Book Image

Advanced JavaScript

By : Zachary Shute
Book Image

Advanced JavaScript

By: Zachary Shute

Overview of this book

If you are looking for a programming language to develop flexible and efficient applications, JavaScript is an obvious choice. Advanced JavaScript is a hands-on guide that takes you through JavaScript and its many features, one step at a time. You'll begin by learning how to use the new JavaScript syntax in ES6, and then work through the many other features that modern JavaScript has to offer. As you progress through the chapters, you’ll use asynchronous programming with callbacks and promises, handle browser events, and perform Document Object Model (DOM) manipulation. You'll also explore various methods of testing JavaScript projects. In the concluding chapters, you'll discover functional programming and learn to use it to build your apps. With this book as your guide, you'll also be able to develop APIs using Node.js and Express, create front-ends using React/Redux, and build mobile apps using React/Expo. By the end of Advanced JavaScript, you will have explored the features and benefits of JavaScript to build small applications.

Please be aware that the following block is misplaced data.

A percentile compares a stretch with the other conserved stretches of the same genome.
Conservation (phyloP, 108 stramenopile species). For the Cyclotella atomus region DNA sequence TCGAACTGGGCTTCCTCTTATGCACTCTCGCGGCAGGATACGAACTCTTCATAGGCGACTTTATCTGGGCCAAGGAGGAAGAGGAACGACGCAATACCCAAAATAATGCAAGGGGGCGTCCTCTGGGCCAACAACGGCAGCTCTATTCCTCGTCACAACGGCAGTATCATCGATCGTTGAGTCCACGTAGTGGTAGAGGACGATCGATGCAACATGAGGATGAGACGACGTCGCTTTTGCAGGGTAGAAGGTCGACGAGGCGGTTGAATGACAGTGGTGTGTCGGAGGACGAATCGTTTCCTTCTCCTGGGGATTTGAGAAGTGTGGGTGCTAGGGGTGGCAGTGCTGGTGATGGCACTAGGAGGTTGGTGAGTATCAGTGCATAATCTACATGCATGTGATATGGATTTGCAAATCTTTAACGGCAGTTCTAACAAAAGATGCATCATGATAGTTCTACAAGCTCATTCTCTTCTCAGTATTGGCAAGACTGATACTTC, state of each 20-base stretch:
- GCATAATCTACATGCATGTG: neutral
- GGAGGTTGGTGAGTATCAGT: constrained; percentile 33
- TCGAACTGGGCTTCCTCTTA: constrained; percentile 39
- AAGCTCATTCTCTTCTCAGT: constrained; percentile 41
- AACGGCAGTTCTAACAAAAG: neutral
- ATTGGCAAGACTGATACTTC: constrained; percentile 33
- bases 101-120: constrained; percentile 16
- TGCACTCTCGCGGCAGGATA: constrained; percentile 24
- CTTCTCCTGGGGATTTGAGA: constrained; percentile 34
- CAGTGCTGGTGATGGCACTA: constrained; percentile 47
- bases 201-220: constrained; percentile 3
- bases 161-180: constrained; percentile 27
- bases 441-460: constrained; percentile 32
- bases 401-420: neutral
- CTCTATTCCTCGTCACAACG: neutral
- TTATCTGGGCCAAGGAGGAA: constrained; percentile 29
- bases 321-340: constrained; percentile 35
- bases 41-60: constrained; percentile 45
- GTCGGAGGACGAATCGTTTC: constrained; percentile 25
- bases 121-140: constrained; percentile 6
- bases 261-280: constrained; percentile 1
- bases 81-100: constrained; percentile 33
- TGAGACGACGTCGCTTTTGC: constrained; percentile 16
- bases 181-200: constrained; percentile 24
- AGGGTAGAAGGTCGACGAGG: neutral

Table of Contents (9 chapters)

Declarative Versus Imperative

There are two general ways to think about writing code: Declarative and Imperative. Code written in the Functional Programming paradigm should be declarative.

Declarative code is code that expresses the logic of a computation without describing its control flow. Imperative code is code that uses statements to change a program's state.

These definitions are difficult to understand if you have never studied declarative and imperative code before. Declarative code is generally used with Functional Programming and imperative code is generally used with Object-Oriented Programming. There is no "right answer" when deciding which coding style to use; they both have their trade-offs. However, declarative code fits the Functional Programming paradigm better than imperative.

Imperative Functions

Imperative code is most common in OOP. The technical definition is complicated, but we can simplify it. An imperative approach to coding is about HOW you solve the problem. Consider...